the dominant B2B marketing theme next year. Many mar-
keters will talk about it, but few will do it well.
Here are three ways to excel at contextual marketing in 2015:
1) Build customer relationships to gain trust & influence.
Don’t waste buyers’ time with irrelevant marketing
messages. Invest the time and effort to understand
their needs first. Vertical social networks such as
Spiceworks are a great place to get the dialogue started.
Contextual marketing in 2015
2) Pinpoint the customer’s location on his journey and help
him along the way. Once you understand what problem the
customer is trying to solve, you’ll be able to engage with
the right content at his critical “moment of need”.
3) Be in it for the long term. Many B2B marketers think the
job is done once they pass the lead to Sales. This is a big
mistake. Smart marketers solidify customer relationships
in the “post-purchase” phase to build loyalty and advocacy.
Because the journey never ends, existing customers will
be passing through the “buy” phase again soon, and when
they do, you’ll be there to help them.
My prediction last year was that Marketing Automation
would finally go mainstream and while I think that’s happened
to some extent, there’s still a ways to go. So this time I will
take it a step further and predict that marketers will increas-
ingly leverage big data from multi-channel customer touch
points to drive their marketing automation strategy. Modern
marketers have more data available at their fingertips than
ever before in history and marketing automation will allow
them to manage that data into actionable insights and scale
their campaigns. 2015 should be the year where big data be-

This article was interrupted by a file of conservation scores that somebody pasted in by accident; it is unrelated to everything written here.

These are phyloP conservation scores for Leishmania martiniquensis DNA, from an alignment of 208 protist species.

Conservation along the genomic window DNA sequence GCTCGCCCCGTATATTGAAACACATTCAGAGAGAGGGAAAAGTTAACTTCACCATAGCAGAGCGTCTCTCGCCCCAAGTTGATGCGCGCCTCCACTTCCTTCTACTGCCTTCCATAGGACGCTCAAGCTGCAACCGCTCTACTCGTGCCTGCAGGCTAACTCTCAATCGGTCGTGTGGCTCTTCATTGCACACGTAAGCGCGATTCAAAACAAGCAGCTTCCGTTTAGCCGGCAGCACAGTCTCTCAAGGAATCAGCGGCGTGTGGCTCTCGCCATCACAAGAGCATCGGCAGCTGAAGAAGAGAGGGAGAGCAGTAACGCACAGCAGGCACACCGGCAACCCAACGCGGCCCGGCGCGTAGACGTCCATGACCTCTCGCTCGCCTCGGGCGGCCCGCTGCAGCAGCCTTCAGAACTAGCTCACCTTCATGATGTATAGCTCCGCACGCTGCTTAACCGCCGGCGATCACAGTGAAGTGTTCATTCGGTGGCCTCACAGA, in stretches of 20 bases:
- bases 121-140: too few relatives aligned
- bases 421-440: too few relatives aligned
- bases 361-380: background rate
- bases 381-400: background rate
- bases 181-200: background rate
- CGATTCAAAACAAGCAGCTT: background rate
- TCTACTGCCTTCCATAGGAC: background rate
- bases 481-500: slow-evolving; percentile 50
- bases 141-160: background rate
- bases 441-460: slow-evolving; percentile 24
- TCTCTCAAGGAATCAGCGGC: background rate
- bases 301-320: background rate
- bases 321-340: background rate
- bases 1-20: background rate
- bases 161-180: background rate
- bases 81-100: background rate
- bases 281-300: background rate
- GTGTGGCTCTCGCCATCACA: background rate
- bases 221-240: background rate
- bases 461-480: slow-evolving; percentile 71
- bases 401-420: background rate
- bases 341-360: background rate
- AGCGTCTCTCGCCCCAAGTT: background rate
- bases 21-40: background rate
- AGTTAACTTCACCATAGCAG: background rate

comes less of an opening act and more of a featured headliner
when it comes to marketing automation solutions.
Big data becomes an "opening act"
CEO, Selling Power
2015 will be a year where we'll have more of everything. More
data, more insights, more predictive analytics, but also more
doubt in our capacity to grow. Technology continues to im-
prove year over year, but people and their leaders don't im-
prove at the same rate. In 2015 we'll see technology accelerate
the disruption of middle-class jobs. Unless we match the speed
of innovation with an accelerated solution for improving hu-
man performance we'll risk high unemployment.
More data, more insights,
more predictive analytics27
Transforming data into action
28In 2015, marketers will realize that science has taken the
lead. To move the needle, marketing and sales professionals
will focus on using data and analytics to make better
decisions that help make their customers more successful.
They will add a level of performance transparency, previ-
ously unachievable. With the amount of prospect and
customer information available today, each step of the
marketing and sales process will become more data-driven
and the need for guessing will finally be eliminated. It is
more than just having more access to information. Successful
companies must have a plan in place to see impactful results.
CEO, Lattice Engines
More data, more insights,
more predictive analytics29The gap between those who engage in digital transformation
and those who wait will widen. With 52% of the Fortune 500
merged, acquired, bankrupt or fallen of the list since 2000,
a digital divide widens. The top 3 companies in every catego-
ry lead their market with 43 to 71% of the market share and
48 to 83% of the profits. Disrupt or be massively disrupted.
302015 will be the year that sales team look to reduce friction.
World-class sales organizations will strive to reduce friction
between themselves and their customers, making it easier to
do business with them. World-class sales teams will also strive
to reduce friction for their own salespeople in managing their
Chief Revenue Officer,
Lattice is pioneering the predictive applications market for marketing
and sales. Lattice helps companies grow revenue across the entire
customer lifecycle with data-driven marketing and sales applications
that make complex data science easy to use. By combining thousands
of buying signals with advanced predictive analytics in a suite of secure
cloud applications, Lattice helps companies of all sizes including Citrix,
DocuSign, Inc., HireVue and SunTrust Bank to increase conversion rates
by more than three times. Lattice is backed by NEA and Sequoia Capital
with headquarters in San Mateo, CA.